The French environmental organization Agir pour l’Environment is calling for four food products to be removed from the market, because they contain undeclared engineered nanoparticles. The call comes after the organization found nanoparticles of Titanium Dioxide and Silicon Dioxide in the products – additives they claim should be listed as nanoparticles on the ingredient labels, and were not.
Details are sparse about what tests were carries out by the organization and what the results were – especially what the size distribution of the particles was, which is essential for evaluating compliance with EU food label regulations. Most of the information available comes from coverage in a FoodNavigator.com article.
European Union food label regulations require that if 50% or more of the particles in a powdered food additive are smaller than 100 nm, the ingredient should be identified with the postfix (nano) on the label.
Titanium dioxide (TiO2) and Silicon dioxide (SiO2) have been used as food ingredients for many years. TiO2 (additive E171 in the EU) is used as a pigment to create white or brightly colored foods, or to increase opacity. Because it depends on being highly opaque to visible light, the additive is typically manufactured with an average particle diameter of around 200 nm – 300 nm (although there is some variation around this). However, because all powders have a range of particle sizes, there is inevitably a small number of particles smaller than 100 nm in TiO2 food additives.
SiO2 is used as an anti-caking agent in foods, to prevent products like powdered spices from clogging together, and ensuring they flow smoothly when used. A widely used food-grade form of SiO2 is fumed silica (additive E551 in the EU). This is made in a hot flame which produces particles of around 20 nm in diameter. These fuse together while being made into much larger agglomerates. It’s a process that’s been used to make the material since the 1940’s.
Like food-grade TiO2, fumed silica added to foods will contain some particles smaller than 100 nm. However, in this case, it’s much harder to tell whether these will be a small or a larger percentage of the total number of particles.
Despite both of these materials being used widely in food products for many years (thousands – probably tens of thousands – of food products use them), there is no evidence for them being associated with adverse health effects. However, increasing interest into the potential health impacts of nanoparticles more generally has raised questions around whether they are as safe as assumed.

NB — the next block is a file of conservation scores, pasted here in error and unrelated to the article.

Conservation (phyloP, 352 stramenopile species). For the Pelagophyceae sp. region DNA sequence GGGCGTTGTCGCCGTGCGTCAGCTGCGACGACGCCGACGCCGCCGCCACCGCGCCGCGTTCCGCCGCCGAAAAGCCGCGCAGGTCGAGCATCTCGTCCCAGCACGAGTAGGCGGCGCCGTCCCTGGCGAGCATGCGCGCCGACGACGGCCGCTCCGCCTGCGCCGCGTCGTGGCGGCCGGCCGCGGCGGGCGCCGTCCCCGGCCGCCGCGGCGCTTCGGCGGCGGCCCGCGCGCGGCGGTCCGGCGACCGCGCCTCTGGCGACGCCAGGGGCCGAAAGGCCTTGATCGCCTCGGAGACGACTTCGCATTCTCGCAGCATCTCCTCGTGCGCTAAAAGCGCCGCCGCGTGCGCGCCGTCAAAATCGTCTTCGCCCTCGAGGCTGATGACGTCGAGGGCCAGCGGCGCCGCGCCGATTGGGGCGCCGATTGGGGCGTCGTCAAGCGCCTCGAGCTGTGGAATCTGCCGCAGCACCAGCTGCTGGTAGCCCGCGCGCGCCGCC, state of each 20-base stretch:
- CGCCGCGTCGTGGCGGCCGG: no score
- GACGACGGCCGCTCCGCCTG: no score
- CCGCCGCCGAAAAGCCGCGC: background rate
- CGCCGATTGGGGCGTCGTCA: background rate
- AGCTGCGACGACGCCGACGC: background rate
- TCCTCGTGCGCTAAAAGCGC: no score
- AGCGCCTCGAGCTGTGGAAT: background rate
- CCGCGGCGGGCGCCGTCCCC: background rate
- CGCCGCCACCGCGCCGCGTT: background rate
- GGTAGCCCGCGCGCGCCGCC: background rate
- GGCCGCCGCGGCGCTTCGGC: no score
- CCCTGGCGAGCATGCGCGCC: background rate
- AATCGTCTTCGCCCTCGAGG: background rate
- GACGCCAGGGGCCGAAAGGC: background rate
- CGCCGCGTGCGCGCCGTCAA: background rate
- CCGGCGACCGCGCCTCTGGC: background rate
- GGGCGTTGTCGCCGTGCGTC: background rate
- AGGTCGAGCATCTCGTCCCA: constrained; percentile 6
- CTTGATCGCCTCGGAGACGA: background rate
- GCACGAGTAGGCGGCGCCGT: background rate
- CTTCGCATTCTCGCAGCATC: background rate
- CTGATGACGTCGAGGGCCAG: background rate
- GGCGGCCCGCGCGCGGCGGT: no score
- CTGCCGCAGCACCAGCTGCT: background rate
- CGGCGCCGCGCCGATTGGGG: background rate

Laboratory research has suggested that, under very specific conditions (like high concentrations and isolated cells), both nanoscale TiO2 and SiO2 can cause harm to cells. But translating this research to real-world uses and potential risks is not straight forward.
Both TiO2 and SiO2 are known to be pretty safe materials in the body – they don’t do much at all once there. However, current research is suggesting that nanoscale particles of the materials might be a little less safe. The differences are small though, and depend on how and where safety is evaluated (for instance, whether the particles are in a pristine cell culture, or in the harsh acidic environment of your stomach, as well as how much material is used).
And it’s worth remembering that our bodies have evolved over millions of years to handle being exposed to small quantities of nanoparticles quite well.
While it would be foolish to assume there aren’t “unknown unknowns” here, and that ingredients that have seemingly been used safely for years by hundreds of millions of people are not as safe as we thought, current research does not at this point indicate that there are significant risks from using TiO2 and SiO2 in food.
This doesn’t mean we should stop doing research into their safety – just in case. But it does mean we probably need to be very cautious about speculating about possible risks where there isn’t strong evidence.
What about identifying these as “nano” on food labels though?
In the case of fumed silica, this is clearly intentionally designed and manufactured as a nanomaterial – even if many of the final aggregated particles are larger than 100 nm. As such, there is an argument for identifying it as (nano) on food ingredient labels. However, it may not technically make the cut for the EU definition of nanomaterial if the majority of aggregates are above 100 nm – that’s information that isn’t readily available at this point.
Food grade TiO2 is a little more complex, as intentionally making it nanosize would make it less useful – the particles have to be large enough to reflect visible light well. Here, it’s hard to justify using the (nano) label, unless there is direct evidence of powders being used with most of the particles being below 100 nm in diameter.
At the end of the day, whether to label or not comes down to policy, and the desire and right of consumers to know what’s in their products. But at this point, there’s little to indicate that the TiO2 and SiO2 being used in foods at the quantities they’re being used in, present a health risks – whether labeled or not.
Image: SiO2 is often used as an anti caking agent in spices like chili powder.